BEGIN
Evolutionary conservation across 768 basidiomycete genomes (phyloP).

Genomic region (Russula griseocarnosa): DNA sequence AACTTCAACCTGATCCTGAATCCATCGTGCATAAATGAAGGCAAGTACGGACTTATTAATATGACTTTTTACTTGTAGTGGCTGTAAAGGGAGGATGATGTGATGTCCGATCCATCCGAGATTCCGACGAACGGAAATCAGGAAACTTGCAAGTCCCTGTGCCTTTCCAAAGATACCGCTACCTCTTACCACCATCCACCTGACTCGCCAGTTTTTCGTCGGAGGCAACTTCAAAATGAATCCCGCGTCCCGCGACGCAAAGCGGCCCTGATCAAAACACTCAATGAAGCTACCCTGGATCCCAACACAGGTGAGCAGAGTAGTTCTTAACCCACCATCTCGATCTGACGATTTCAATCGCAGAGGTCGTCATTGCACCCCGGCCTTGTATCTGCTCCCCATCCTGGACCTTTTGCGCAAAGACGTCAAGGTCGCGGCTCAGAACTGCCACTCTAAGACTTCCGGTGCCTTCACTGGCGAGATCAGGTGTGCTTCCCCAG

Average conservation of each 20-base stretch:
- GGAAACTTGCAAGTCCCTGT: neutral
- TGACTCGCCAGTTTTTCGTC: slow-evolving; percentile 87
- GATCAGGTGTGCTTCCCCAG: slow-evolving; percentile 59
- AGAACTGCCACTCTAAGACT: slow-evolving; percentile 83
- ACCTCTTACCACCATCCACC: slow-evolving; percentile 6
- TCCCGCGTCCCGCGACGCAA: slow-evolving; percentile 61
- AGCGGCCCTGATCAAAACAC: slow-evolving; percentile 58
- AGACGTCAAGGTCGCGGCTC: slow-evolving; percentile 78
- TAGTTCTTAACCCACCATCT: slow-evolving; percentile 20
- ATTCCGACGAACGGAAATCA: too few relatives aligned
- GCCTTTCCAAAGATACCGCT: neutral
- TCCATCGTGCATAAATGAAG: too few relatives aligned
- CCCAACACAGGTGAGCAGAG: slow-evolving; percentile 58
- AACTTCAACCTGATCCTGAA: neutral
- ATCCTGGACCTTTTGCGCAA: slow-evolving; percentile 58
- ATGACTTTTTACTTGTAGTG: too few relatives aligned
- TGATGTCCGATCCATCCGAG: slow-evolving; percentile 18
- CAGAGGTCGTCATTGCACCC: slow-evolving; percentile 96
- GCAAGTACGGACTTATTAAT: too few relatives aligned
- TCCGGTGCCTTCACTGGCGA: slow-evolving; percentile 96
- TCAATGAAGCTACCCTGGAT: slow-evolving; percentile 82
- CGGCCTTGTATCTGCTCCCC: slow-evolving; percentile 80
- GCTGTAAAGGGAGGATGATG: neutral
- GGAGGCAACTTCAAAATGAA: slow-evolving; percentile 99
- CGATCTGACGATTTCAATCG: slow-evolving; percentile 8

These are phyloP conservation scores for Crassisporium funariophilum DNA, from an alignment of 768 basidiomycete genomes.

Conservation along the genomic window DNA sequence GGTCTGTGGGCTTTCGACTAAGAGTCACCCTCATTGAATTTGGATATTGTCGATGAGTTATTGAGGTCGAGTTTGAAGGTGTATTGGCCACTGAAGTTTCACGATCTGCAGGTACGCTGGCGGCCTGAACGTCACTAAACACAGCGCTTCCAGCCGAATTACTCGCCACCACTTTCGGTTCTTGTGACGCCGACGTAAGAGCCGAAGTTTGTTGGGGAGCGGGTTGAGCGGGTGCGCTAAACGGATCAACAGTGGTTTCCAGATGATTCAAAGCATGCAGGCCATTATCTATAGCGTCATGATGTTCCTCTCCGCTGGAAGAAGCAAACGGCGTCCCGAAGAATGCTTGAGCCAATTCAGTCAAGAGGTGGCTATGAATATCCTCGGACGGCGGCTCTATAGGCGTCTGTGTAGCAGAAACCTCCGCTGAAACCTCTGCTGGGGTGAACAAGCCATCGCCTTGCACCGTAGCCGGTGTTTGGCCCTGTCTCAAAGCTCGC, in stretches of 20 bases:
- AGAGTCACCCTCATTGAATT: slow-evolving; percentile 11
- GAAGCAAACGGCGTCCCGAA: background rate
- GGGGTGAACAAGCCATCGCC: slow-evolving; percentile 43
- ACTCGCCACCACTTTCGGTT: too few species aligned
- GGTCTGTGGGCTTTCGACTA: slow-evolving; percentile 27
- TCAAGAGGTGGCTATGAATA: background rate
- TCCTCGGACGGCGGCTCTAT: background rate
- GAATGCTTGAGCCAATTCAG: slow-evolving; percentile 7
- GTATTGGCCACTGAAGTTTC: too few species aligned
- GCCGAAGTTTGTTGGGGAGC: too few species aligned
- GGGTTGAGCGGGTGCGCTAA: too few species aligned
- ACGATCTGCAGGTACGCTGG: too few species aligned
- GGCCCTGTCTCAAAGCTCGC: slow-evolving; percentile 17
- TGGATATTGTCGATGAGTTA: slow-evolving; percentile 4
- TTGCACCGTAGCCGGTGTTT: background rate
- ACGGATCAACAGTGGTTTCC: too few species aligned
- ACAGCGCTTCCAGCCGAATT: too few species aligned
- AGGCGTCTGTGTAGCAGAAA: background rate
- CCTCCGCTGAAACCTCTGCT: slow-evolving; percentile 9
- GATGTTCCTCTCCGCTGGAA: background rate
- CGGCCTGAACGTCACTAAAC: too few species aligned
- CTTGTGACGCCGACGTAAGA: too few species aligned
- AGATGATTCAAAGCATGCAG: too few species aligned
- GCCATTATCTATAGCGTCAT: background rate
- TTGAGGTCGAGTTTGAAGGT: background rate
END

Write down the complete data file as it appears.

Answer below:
Evolutionary conservation across 768 basidiomycete genomes (phyloP).

Genomic region (Russula griseocarnosa): DNA sequence AACTTCAACCTGATCCTGAATCCATCGTGCATAAATGAAGGCAAGTACGGACTTATTAATATGACTTTTTACTTGTAGTGGCTGTAAAGGGAGGATGATGTGATGTCCGATCCATCCGAGATTCCGACGAACGGAAATCAGGAAACTTGCAAGTCCCTGTGCCTTTCCAAAGATACCGCTACCTCTTACCACCATCCACCTGACTCGCCAGTTTTTCGTCGGAGGCAACTTCAAAATGAATCCCGCGTCCCGCGACGCAAAGCGGCCCTGATCAAAACACTCAATGAAGCTACCCTGGATCCCAACACAGGTGAGCAGAGTAGTTCTTAACCCACCATCTCGATCTGACGATTTCAATCGCAGAGGTCGTCATTGCACCCCGGCCTTGTATCTGCTCCCCATCCTGGACCTTTTGCGCAAAGACGTCAAGGTCGCGGCTCAGAACTGCCACTCTAAGACTTCCGGTGCCTTCACTGGCGAGATCAGGTGTGCTTCCCCAG

Average conservation of each 20-base stretch:
- GGAAACTTGCAAGTCCCTGT: neutral
- TGACTCGCCAGTTTTTCGTC: slow-evolving; percentile 87
- GATCAGGTGTGCTTCCCCAG: slow-evolving; percentile 59
- AGAACTGCCACTCTAAGACT: slow-evolving; percentile 83
- ACCTCTTACCACCATCCACC: slow-evolving; percentile 6
- TCCCGCGTCCCGCGACGCAA: slow-evolving; percentile 61
- AGCGGCCCTGATCAAAACAC: slow-evolving; percentile 58
- AGACGTCAAGGTCGCGGCTC: slow-evolving; percentile 78
- TAGTTCTTAACCCACCATCT: slow-evolving; percentile 20
- ATTCCGACGAACGGAAATCA: too few relatives aligned
- GCCTTTCCAAAGATACCGCT: neutral
- TCCATCGTGCATAAATGAAG: too few relatives aligned
- CCCAACACAGGTGAGCAGAG: slow-evolving; percentile 58
- AACTTCAACCTGATCCTGAA: neutral
- ATCCTGGACCTTTTGCGCAA: slow-evolving; percentile 58
- ATGACTTTTTACTTGTAGTG: too few relatives aligned
- TGATGTCCGATCCATCCGAG: slow-evolving; percentile 18
- CAGAGGTCGTCATTGCACCC: slow-evolving; percentile 96
- GCAAGTACGGACTTATTAAT: too few relatives aligned
- TCCGGTGCCTTCACTGGCGA: slow-evolving; percentile 96
- TCAATGAAGCTACCCTGGAT: slow-evolving; percentile 82
- CGGCCTTGTATCTGCTCCCC: slow-evolving; percentile 80
- GCTGTAAAGGGAGGATGATG: neutral
- GGAGGCAACTTCAAAATGAA: slow-evolving; percentile 99
- CGATCTGACGATTTCAATCG: slow-evolving; percentile 8

These are phyloP conservation scores for Crassisporium funariophilum DNA, from an alignment of 768 basidiomycete genomes.

Conservation along the genomic window DNA sequence GGTCTGTGGGCTTTCGACTAAGAGTCACCCTCATTGAATTTGGATATTGTCGATGAGTTATTGAGGTCGAGTTTGAAGGTGTATTGGCCACTGAAGTTTCACGATCTGCAGGTACGCTGGCGGCCTGAACGTCACTAAACACAGCGCTTCCAGCCGAATTACTCGCCACCACTTTCGGTTCTTGTGACGCCGACGTAAGAGCCGAAGTTTGTTGGGGAGCGGGTTGAGCGGGTGCGCTAAACGGATCAACAGTGGTTTCCAGATGATTCAAAGCATGCAGGCCATTATCTATAGCGTCATGATGTTCCTCTCCGCTGGAAGAAGCAAACGGCGTCCCGAAGAATGCTTGAGCCAATTCAGTCAAGAGGTGGCTATGAATATCCTCGGACGGCGGCTCTATAGGCGTCTGTGTAGCAGAAACCTCCGCTGAAACCTCTGCTGGGGTGAACAAGCCATCGCCTTGCACCGTAGCCGGTGTTTGGCCCTGTCTCAAAGCTCGC, in stretches of 20 bases:
- AGAGTCACCCTCATTGAATT: slow-evolving; percentile 11
- GAAGCAAACGGCGTCCCGAA: background rate
- GGGGTGAACAAGCCATCGCC: slow-evolving; percentile 43
- ACTCGCCACCACTTTCGGTT: too few species aligned
- GGTCTGTGGGCTTTCGACTA: slow-evolving; percentile 27
- TCAAGAGGTGGCTATGAATA: background rate
- TCCTCGGACGGCGGCTCTAT: background rate
- GAATGCTTGAGCCAATTCAG: slow-evolving; percentile 7
- GTATTGGCCACTGAAGTTTC: too few species aligned
- GCCGAAGTTTGTTGGGGAGC: too few species aligned
- GGGTTGAGCGGGTGCGCTAA: too few species aligned
- ACGATCTGCAGGTACGCTGG: too few species aligned
- GGCCCTGTCTCAAAGCTCGC: slow-evolving; percentile 17
- TGGATATTGTCGATGAGTTA: slow-evolving; percentile 4
- TTGCACCGTAGCCGGTGTTT: background rate
- ACGGATCAACAGTGGTTTCC: too few species aligned
- ACAGCGCTTCCAGCCGAATT: too few species aligned
- AGGCGTCTGTGTAGCAGAAA: background rate
- CCTCCGCTGAAACCTCTGCT: slow-evolving; percentile 9
- GATGTTCCTCTCCGCTGGAA: background rate
- CGGCCTGAACGTCACTAAAC: too few species aligned
- CTTGTGACGCCGACGTAAGA: too few species aligned
- AGATGATTCAAAGCATGCAG: too few species aligned
- GCCATTATCTATAGCGTCAT: background rate
- TTGAGGTCGAGTTTGAAGGT: background rate